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July 1, 2016 / 25 Sivan, 5776
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‘The IRS Wants YOU’ and Israel Is Going to Help Them

A plan to stop tax evasion also threatens to break all limits of confidentiality of Americans in Israel.
Switzerland is no longer a safe place for foreigners to hide their money from the tax man, and so Israel has become a favorite home for money launderers and tax evaders.

Switzerland is no longer a safe place for foreigners to hide their money from the tax man, and so Israel has become a favorite home for money launderers and tax evaders.
Photo Credit: Daily Finance

A mini “economic social” cabinet, headed by Prime Minister Binyamin Netanyahu, soon will approve an agreement to share information on accounts of U.S. citizens with the Internal Revenue Service, sources told the Globes business newspaper.

The newspaper said the proposal will allow the IRS full access on Americans’ accounts in Israeli banks and other financial institutions.

The U.S. government is preparing to sign agreements with other countries as well, but Israel is high on its “hit list,” partly because Swiss banks have accounts in three Israeli banks. Switzerland is no longer a safe place for foreigners to hide their money from the tax man, and so Israel has become a favorite home for money launderers and tax evaders.

The Israel Tax Authority is expecting increased revenues if the measure is approved. “The agreement will include an option under which, subject to certain conditions, information will be sent from the U.S. tax authorities to the Israeli tax authorities about the income of Israeli residents in the U.S.,” the document states.

However, while all information on American accounts in Israel will be sent to the IRS, Israel will receive data only in special cases.

The proposed agreement contained clauses aimed at protecting individuals from the IRS misusing personal information, but it is not clear if the IRS has learned its lessons from recent scandals, such as hunting down those nasty pro-Israel groups, as reported here.

Big Brother in Israel also is waiting on deck.

Attorney Yael Grossman, an expert in money laundering, told Globes, “The decision paves the way for further harm to the separation between the management of money by a bank and disclosure to Income Tax. Although at the moment, the measure helps the banks and saves them the need to work directly with the IRS, but experience shows that it will later expose all of the public’s banking activities to the Israel Tax Authority.

“This will be the final burial of banking confidentiality on one hand and a signal for the strengthening and prosperity of alternative institutions, which will rush to offer alternative instruments to the public.”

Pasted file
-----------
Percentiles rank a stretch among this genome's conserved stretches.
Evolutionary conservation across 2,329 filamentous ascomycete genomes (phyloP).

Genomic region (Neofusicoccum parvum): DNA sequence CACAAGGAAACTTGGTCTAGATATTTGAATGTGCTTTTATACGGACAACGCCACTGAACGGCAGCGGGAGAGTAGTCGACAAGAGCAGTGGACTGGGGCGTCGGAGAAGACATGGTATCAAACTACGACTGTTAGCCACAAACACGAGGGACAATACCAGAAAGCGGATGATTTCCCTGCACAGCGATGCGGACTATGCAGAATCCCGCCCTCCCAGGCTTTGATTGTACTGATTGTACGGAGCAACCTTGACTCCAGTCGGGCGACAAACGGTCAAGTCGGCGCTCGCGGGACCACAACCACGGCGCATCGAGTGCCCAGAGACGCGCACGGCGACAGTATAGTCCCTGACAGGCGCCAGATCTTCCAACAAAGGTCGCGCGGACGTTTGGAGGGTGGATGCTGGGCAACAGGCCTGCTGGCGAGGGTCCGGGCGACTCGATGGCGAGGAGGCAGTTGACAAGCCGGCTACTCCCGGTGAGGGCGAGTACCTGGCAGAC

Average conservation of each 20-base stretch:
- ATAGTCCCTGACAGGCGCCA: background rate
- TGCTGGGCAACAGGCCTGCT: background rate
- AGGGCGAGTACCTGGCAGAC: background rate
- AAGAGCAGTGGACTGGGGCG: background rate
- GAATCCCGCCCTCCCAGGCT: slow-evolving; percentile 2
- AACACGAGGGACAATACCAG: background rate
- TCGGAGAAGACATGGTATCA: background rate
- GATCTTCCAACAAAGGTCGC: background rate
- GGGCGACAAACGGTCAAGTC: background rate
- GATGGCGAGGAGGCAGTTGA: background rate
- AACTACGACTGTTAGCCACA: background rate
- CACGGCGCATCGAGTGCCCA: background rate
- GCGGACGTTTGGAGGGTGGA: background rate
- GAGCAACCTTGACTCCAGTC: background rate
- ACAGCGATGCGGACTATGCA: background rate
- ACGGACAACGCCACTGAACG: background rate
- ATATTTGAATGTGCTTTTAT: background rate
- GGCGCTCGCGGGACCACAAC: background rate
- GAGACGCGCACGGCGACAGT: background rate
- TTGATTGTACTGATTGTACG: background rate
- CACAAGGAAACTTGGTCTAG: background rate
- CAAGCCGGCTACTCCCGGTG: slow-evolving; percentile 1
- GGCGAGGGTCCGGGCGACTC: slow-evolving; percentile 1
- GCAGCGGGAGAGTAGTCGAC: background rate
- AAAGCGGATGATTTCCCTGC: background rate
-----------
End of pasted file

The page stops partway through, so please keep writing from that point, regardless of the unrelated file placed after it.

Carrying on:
Americans living in Israel have an alternative to leaving their tax records and financial activities accessible by your closest friendly IRS clerk. They can simply void their American citizenship, a growing trend that was reported here in December.

Approximately 3,000 did so in 2013, three times the number in 2012. That means the IRS cannot snoop on them, but it also means they lose their right to vote in American elections, assuming it would be worth voting.

Tzvi Ben-Gedalyahu

About the Author: Tzvi Ben Gedalyahu is a graduate in journalism and economics from The George Washington University. He has worked as a cub reporter in rural Virginia and as senior copy editor for major Canadian metropolitan dailies. Tzvi wrote for Arutz Sheva for several years before joining the Jewish Press.


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10 Responses to “‘The IRS Wants YOU’ and Israel Is Going to Help Them”

  1. Benjamin Fox says:

    I think we call that BS at it's best.

  2. "assuming it would be worth voting.." Exactly. And it gets less worth voting every election cycle, but as I am an American, I keep trying for the lesser of two evils. Sometimes you win, sometimes you lose, sometimes you get rained out. May the Creator continue to watch over us all as we slog through the muddy fields of life.

  3. The problem with voiding your American citizenship is bigger than the voting issue. First, they charge you $400 or so to do it. Second, they may not allow you back into the States, even on a visa…or so I heard

  4. The problem with voiding your American citizenship is bigger than the voting issue. First, they charge you $400 or so to do it. Second, they may not allow you back into the States, even on a visa…or so I heard

  5. Rachel Furman Stern says:

    This is so wrong on so many levels. It is a clear violation of privacy. And it makes me VERY unhappy.

  6. and don't forget continuing to have to pay US taxes and file for another 10 years…..

  7. Maybe when they see it they will send me a donation.

  8. Atara Nurenberger Beck says:

    I also heard that they might do an audit if you renounce citizenship and that you'd have to pay for it. I'm an accidental American – born in the US, moved to Canada as a baby and suddenly am hit with all this.

  9. David Nachenberg says:

    If you honestly report your income, then there's nothing wrong with it, as there is no double taxation…this is meant for those who under-report their earnings so as to not pay anyplace…

  10. Peter Stein says:

    Peter Stein
    Perhaps if people only paid their taxes and stopped trying to avoid hiding their income, none of this would have happened.

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